General Motors, one of the United State’s most important automakers, announced in January 2021 that it would phase out petroleum-powered cars and trucks and sell only zero-emission vehicles by 2035. Although one of the auto industry’s most ambitious moves, electric vehicles (EVs) cannot be produced or driven without cobalt, we cannot discuss this ferromagnetic metal without referring to the Democratic Republic of the Congo (DRC). The DR Congo is the world’s leading source of mined cobalt, supplying 100,000 metric tons or approximately 70% of the world cobalt mine production of 140,000 metric tons in 2019.
Cobalt is an essential component of the lithium-ion batteries that power electric vehicles. The DRC’s cobalt reserves could make it the “the Saudi Arabia of the electric vehicle age.” Despite this enormous potential, cobalt extraction in the DRC as it is carried out today comes with a hefty human, social and environmental price tag. And a cobalt boom raises the risks of numerous bad outcomes in a country like the DRC with its limited ability to govern well cobalt extraction. Creating more sustainable automobiles requires a shift in our focus beyond the policy and popular discourses about clean, green EVs, and beyond EV’s carbon emissions. Rather, creating sustainable automobiles require us to focus attention and good governance efforts along the entire EV supply chain, from extraction to end-use product.
At the raw materials input end of the supply chain for EVs, sustainability means focusing on the conditions under which cobalt is produced. The DR Congo’s natural resource wealth has made it a classic example of the resource curse, with its mineral wealth fueling and sustaining its seemingly never-ending instability and ongoing violent armed conflicts. A series of reports has shown how cobalt mining in the DR Congo is plagued by problems like human rights abuses, unsafe mining, and several other risks have been reported in the DRC cobalt mining industry. These include the use of child labor, deaths from the collapse of cobalt mines, and the environmental health risks of cobalt mining. In summary, EV have direct and indirect impacts on the physical and human security of Congolese citizens.
It is not just Congolese government officials who are responsible for ensuring that cobalt is mined in safe and just ways. Automobile companies – those using cobalt as inputs to batteries in electric vehicles – have an important role to play. Behind the increasing demand for cobalt are the companies that depend on rechargeable batteries for electric vehicles. These include almost all the large automakers that are aggressively expanding their electric vehicle lines, including Tesla, Toyota, Ford, General Motors, BMW, Volkswagen Group, and China’s leading EV company, BYD. With only about 17,000 electric cars on the world’s roads in 2010, the industry boomed during the last decade to about 7.2 million EVs on the roads in 2019 – 47% of which were in China. In the US, EV sales rose by 80 percent in 2018, driven by the market launch of the standard version of the Tesla Model 3.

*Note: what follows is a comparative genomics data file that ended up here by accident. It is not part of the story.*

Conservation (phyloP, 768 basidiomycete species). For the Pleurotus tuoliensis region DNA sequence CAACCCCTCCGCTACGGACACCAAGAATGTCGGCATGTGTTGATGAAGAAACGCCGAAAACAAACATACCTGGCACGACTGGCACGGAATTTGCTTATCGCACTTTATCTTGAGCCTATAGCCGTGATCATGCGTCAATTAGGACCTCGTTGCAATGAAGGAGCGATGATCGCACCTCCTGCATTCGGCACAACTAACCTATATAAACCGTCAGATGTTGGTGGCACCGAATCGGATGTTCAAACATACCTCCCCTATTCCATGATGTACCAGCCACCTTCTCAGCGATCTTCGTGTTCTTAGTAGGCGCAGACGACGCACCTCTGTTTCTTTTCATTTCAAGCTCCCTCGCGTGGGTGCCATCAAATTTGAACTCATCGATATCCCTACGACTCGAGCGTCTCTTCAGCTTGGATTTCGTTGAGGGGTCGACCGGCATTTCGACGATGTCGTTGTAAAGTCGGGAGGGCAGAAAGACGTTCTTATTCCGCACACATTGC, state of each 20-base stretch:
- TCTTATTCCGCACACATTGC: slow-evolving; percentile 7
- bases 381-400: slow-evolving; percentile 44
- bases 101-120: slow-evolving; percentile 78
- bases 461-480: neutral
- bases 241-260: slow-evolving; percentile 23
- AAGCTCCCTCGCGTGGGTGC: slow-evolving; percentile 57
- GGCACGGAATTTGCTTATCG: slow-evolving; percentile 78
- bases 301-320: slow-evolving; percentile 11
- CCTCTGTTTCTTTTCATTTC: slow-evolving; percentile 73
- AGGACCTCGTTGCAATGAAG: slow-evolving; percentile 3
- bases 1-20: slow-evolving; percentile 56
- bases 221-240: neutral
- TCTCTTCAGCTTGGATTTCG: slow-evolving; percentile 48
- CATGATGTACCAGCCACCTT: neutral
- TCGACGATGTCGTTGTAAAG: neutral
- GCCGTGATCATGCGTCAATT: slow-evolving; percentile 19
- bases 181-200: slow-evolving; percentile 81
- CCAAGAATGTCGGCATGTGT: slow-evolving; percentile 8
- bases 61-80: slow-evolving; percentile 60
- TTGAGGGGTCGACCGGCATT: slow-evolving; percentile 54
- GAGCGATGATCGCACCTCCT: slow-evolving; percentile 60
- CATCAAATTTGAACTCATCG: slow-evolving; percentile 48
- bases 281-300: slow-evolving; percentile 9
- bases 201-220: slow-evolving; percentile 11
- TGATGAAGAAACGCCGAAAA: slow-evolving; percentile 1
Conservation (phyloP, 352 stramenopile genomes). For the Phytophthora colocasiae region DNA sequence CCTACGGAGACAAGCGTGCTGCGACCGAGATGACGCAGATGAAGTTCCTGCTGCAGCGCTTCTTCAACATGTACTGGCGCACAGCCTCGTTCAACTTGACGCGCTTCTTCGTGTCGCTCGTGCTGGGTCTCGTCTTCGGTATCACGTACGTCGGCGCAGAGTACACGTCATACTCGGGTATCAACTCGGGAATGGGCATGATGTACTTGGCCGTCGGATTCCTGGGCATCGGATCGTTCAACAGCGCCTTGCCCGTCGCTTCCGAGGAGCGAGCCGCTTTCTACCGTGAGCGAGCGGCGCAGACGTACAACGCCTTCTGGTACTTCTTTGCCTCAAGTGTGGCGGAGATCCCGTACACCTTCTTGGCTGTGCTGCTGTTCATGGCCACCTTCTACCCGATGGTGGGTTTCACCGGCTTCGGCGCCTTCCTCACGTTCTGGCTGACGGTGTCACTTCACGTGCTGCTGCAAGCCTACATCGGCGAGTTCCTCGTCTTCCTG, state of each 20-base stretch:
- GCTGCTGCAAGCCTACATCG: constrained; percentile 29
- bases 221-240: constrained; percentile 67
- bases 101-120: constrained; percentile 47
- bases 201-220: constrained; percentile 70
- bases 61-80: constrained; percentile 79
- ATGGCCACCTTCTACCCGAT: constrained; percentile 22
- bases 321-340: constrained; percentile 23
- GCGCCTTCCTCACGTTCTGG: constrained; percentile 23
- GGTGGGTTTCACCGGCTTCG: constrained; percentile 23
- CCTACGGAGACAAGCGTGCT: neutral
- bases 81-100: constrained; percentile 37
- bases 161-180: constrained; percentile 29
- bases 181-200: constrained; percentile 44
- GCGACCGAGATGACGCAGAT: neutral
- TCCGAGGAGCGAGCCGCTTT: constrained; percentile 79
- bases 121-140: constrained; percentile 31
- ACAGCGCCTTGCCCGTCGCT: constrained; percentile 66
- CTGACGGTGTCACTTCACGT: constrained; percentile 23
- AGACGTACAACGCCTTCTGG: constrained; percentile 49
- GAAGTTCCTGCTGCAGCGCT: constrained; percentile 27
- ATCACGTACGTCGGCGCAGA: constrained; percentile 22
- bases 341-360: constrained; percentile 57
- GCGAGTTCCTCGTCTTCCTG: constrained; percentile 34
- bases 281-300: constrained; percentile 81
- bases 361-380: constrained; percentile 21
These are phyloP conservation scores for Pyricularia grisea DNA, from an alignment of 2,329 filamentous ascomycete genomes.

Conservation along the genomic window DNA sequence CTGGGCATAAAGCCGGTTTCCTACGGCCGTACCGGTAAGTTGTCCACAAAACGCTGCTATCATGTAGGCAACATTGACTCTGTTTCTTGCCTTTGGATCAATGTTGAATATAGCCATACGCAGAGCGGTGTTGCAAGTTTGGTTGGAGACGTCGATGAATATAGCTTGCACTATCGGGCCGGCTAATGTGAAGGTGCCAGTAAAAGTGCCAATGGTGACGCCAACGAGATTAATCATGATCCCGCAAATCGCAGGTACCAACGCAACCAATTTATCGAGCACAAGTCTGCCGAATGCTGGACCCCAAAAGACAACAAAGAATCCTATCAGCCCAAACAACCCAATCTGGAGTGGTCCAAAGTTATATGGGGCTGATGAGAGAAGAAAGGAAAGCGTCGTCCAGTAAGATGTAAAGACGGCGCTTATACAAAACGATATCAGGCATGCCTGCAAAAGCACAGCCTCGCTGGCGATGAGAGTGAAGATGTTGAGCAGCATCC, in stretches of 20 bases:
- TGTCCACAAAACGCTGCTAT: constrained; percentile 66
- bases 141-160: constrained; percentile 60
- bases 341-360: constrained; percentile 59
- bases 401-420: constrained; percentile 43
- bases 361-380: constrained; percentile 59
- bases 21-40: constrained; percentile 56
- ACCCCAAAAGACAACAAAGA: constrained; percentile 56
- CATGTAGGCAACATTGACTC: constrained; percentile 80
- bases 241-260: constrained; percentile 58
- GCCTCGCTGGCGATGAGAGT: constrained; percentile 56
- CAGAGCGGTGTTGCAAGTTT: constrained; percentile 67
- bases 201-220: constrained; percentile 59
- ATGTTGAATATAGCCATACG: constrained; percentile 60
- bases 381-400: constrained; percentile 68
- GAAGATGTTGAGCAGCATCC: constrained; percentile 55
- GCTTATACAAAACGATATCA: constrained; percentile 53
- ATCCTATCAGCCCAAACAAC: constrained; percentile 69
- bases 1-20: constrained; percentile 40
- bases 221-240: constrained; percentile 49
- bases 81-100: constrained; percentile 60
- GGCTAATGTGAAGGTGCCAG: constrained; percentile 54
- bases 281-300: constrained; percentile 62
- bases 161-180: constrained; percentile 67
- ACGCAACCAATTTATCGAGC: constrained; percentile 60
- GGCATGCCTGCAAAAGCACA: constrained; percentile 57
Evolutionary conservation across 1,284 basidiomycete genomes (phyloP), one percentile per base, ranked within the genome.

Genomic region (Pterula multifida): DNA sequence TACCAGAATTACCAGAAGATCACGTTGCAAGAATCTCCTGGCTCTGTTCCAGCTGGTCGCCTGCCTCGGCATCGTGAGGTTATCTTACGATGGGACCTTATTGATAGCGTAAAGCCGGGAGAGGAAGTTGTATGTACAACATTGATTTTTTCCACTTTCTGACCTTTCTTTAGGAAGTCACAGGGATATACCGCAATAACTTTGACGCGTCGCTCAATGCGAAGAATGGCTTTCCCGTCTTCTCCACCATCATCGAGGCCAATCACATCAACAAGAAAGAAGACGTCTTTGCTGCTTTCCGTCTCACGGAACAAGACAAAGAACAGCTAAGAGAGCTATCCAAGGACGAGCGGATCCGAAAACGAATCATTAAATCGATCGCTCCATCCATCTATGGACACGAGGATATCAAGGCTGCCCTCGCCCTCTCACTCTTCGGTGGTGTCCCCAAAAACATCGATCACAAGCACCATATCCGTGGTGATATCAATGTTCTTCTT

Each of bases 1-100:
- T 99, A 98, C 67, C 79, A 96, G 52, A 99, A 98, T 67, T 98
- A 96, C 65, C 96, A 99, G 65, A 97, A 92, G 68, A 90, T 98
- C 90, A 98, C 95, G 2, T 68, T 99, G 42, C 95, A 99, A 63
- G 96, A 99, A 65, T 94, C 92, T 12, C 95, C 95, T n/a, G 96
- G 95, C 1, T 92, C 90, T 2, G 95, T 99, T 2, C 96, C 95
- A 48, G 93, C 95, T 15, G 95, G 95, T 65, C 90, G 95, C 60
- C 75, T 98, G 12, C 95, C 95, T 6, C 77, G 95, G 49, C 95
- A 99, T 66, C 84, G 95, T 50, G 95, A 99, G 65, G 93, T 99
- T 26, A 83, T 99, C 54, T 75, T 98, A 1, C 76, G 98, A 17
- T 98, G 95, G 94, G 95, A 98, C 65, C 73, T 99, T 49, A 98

EV consumers can also play a role in demanding good governance of the Congo’s cobalt resources. EV consumer demand is rising: a 2020 survey of American public opinion on EVs showed that 40% of Americans said they would buy or consider purchasing an all-electric vehicle in the future.
Neither companies nor consumers should ignore child labor and corruption problems to satisfy customer demands. Human and environmental welfare and protection should be the sacrosanct principles driving business, technological development, and scientific breakthroughs. Failing to improve cobalt mining conditions in the DR Congo is an injustice to the people in eastern DRC.
A sustainable green energy revolution cannot be built on human exploitation.
A predicted rise in electric-vehicle output is forecasted to require a gross annual cobalt production of 314,000 tons by 2030, which is roughly 224% more than production levels in 2019. This represents an incredible opportunity to turn things around in the DR Congo’s cobalt mining industry, if taken seriously. But as long as consumer demand for EVs remains high and the advancement of technologies requiring more of the silvery-blue, hard, lustrous, and brittle element are prioritized over human security and welfare, normalizing conflicts and human rights abuses will continue in the DRC’s mining industry with ripple effects across all layers of politics and communities. This is because powerful actors will continue dominating the mines, employing children, discarding workers’ concerns, and using force, including military means, to control the system with an ultimate goal of accumulating abnormal profits at the detriment of the people.
Greater transparency, although not sufficient, is required. And we need to ensure that legal regimes and the voluntary governance initiatives in the cobalt and other extractive industries are adequately addressing questions such as who should be accountable for using child labor in cobalt mines for trading in conflict-mined cobalt.